During the 1920s and '30s and until the end of World War II, a distinctly American form of Expressionism evolved. Most of the artists in this movement, children of immigrants from eastern and southern Europe, African-Americans and other outsiders to American mainstream culture, grew up in the urban ghettoes of the East Coast or Chicago. Their art was sympathetic to the disposessed and reflected a deep concern with the lives of working people. Providing a look at this art - and the beginnings of a new movement, Abstract Expressionism, which followed it - cultural historian Bram Dijkstra offers insights into the roots of painting in modern America. Dijkstra examines the emphasis these socially conscious artists brought to the pursuit of the American ideals of equality dignity and justice for all. Provocatively he suggests that Abstract Expressionism came to be used as part of a backlash, deliberately fostered by conservative political and corporate interests, against the socially conscious Expressionist paintings and the WPA projects supported by the Roosevelt administration.
"Sinopsis" puede pertenecer a otra edición de este libro.
When Abstract Expressionism burst on the American scene in the 1940s, it elbowed another kind of American expressionism off the stage. Vivid evocations of the poor and disenfranchised in paintings by Jack Levine, Bernece Berkman and many others were now seen as stodgy and unsophisticated. In American Expressionism: Art and Social Change 1920-1950, cultural historian Bram Dijkstra argues that a generation of important left-wing artists, many of them Jewish, were the victims of intellectual, political and corporate interests bent on promoting a brighter, shinier United States. Unfortunately, Dijkstra undercuts his thesis with a haranguing tone, unconvincing analyses of individual works, and a dated view of abstraction as inherently "anti-humanist." His sweeping denunciation of "Nordic" (i.e., white, Protestant) artists leads him to view even an heroically scaled painting of a black soldier by John Steuart Curry—a "Nordic" artist collected by the NAACP—as a racist cartoon. At the heart of this contentious volume are 233 illustrations by dozens of little-known artists united by a passion for social justice. These works can be seen in a traveling exhibition at the Columbus (Ohio) Museum of Art from May 16 to August 24, 2003.—Cathy CurtisAbout the Author:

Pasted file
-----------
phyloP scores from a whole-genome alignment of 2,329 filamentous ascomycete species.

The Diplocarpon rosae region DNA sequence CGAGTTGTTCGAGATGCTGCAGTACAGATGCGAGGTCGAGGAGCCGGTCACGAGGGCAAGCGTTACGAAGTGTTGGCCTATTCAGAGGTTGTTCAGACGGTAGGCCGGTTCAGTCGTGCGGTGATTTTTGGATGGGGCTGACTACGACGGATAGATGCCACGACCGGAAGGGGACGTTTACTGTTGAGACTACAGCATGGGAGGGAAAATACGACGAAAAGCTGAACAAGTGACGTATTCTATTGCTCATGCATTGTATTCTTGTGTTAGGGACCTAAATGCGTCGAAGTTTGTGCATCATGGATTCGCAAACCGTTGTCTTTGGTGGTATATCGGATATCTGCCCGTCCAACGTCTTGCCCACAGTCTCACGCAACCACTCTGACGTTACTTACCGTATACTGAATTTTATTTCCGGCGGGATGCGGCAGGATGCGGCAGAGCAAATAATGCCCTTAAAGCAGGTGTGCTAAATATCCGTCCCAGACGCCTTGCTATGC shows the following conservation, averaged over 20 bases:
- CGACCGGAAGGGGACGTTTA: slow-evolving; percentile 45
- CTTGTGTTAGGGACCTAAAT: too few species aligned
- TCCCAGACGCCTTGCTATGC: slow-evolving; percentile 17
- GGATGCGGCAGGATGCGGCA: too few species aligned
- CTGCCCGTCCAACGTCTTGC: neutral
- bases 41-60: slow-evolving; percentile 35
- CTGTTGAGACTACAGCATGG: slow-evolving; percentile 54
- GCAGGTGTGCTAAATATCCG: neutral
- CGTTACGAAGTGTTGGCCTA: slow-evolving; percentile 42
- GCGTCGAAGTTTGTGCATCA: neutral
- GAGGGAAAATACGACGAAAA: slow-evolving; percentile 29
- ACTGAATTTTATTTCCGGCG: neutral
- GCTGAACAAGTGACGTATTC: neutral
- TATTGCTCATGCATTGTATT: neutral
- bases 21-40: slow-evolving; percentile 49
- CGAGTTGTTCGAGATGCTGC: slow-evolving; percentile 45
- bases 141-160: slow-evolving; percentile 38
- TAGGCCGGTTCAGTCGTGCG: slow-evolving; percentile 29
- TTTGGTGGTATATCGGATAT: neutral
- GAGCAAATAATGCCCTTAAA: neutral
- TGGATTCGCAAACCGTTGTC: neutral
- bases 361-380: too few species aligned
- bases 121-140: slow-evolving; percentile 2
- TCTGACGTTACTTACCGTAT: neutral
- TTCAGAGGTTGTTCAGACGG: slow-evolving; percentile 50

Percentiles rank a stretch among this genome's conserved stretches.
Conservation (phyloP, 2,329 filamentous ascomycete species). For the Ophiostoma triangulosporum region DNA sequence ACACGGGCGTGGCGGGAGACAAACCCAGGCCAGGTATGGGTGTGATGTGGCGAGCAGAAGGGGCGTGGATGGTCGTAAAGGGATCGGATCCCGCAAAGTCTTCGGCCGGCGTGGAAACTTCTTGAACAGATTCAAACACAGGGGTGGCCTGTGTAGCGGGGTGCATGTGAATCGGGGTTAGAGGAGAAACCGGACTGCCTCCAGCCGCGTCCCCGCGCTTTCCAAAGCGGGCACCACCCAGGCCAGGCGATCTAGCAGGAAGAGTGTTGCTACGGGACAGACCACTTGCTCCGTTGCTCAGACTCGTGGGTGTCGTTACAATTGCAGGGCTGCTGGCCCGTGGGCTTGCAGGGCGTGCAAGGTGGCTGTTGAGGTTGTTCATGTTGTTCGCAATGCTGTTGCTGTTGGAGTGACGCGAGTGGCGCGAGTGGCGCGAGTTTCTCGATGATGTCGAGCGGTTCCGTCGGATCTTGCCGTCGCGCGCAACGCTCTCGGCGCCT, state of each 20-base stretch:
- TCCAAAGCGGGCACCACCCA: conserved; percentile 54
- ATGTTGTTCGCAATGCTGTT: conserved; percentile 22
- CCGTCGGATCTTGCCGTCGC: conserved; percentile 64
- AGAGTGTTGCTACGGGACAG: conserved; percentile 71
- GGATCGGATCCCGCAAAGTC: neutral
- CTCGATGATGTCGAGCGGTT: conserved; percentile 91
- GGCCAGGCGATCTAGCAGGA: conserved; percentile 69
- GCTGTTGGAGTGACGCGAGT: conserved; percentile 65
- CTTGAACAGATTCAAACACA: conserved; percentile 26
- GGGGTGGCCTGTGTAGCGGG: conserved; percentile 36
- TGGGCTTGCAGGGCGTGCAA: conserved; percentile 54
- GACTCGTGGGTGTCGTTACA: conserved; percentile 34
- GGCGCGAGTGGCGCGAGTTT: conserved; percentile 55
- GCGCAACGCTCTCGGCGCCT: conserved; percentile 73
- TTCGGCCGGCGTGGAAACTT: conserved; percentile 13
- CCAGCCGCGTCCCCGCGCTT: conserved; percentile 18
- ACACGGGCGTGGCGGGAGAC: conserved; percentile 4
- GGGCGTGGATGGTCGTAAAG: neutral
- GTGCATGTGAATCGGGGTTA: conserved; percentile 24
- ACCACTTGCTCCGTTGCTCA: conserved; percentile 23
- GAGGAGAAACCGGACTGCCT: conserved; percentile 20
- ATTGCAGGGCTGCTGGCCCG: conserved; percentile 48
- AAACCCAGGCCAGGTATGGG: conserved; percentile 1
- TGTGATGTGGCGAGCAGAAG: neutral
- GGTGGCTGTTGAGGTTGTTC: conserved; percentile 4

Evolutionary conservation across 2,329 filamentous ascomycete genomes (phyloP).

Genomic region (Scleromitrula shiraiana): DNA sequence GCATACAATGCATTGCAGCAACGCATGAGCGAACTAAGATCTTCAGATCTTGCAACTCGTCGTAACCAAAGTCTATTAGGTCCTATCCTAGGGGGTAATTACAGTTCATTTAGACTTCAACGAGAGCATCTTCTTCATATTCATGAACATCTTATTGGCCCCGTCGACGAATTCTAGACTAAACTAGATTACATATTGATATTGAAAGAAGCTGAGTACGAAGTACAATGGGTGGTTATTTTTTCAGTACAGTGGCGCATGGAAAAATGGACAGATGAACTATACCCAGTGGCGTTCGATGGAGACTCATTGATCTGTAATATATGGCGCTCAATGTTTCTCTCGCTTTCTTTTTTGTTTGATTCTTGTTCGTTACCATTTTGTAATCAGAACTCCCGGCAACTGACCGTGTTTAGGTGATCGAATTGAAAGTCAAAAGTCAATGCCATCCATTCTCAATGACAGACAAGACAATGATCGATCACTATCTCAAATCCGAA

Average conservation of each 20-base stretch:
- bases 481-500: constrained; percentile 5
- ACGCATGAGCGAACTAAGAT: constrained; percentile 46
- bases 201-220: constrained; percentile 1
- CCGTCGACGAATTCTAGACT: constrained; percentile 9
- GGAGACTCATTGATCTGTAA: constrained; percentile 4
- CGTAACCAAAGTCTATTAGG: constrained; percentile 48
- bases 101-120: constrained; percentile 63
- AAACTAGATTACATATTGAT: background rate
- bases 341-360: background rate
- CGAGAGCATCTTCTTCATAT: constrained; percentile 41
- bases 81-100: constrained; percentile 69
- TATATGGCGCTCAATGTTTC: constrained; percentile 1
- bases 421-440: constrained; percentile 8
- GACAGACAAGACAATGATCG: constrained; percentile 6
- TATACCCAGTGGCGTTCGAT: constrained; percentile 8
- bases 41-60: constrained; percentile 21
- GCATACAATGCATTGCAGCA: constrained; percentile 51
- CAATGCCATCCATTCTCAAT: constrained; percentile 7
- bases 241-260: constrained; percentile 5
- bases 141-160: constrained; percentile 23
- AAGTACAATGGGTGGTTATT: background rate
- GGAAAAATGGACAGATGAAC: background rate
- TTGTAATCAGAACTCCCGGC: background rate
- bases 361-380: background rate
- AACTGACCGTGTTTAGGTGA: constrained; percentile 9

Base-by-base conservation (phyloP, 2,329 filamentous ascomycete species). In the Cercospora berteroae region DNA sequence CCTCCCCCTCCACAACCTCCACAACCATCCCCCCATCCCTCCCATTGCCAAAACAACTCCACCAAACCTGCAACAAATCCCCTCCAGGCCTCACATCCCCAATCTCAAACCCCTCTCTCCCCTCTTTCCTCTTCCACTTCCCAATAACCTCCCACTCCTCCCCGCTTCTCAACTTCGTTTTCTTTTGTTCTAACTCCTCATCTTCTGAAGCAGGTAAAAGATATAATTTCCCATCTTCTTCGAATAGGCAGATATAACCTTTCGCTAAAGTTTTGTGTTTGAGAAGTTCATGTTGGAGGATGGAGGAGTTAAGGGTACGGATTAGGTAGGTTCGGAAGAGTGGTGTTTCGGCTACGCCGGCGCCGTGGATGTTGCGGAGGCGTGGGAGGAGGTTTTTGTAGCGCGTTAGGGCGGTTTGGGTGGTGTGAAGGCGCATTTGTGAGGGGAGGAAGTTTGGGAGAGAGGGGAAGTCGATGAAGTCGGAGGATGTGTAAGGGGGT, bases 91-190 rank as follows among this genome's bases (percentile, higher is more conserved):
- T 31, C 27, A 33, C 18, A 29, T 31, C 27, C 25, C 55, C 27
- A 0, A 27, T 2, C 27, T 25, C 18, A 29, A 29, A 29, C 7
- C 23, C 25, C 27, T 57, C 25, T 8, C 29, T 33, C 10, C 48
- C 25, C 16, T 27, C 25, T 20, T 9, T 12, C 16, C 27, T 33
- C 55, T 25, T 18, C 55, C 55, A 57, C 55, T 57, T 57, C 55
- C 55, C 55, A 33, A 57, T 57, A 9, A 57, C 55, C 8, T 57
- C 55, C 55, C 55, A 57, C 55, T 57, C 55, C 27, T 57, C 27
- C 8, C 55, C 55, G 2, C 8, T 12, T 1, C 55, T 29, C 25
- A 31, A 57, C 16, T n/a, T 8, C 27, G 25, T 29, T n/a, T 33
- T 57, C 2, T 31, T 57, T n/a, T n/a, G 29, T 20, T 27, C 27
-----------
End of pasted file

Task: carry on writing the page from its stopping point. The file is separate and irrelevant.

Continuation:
Bram Djikstra is Professor Emeritus of Comparative Literature at the University of California at San Diego. He has published numerous articles and books on American cultural history.
"Sobre este título" puede pertenecer a otra edición de este libro.
Descripción Harry N. Abrams. Hardcover. Estado de conservación: New. 0810942313 New Condition. Nº de ref. de la librería NEW6.0481473
Descripción Harry N. Abrams, 2003. Hardcover. Estado de conservación: New. Nº de ref. de la librería P110810942313
Descripción Harry N. Abrams, 2003. Hardcover. Estado de conservación: New. Nº de ref. de la librería DADAX0810942313
Descripción Harry N. Abrams, 2003. Hardcover. Estado de conservación: New. book. Nº de ref. de la librería 0810942313
Descripción see description. Estado de conservación: New. Satisfaction Guaranteed. If you are not satisfied with your purchase, you can return it for a replacement or refund. Nº de ref. de la librería AEM2-1638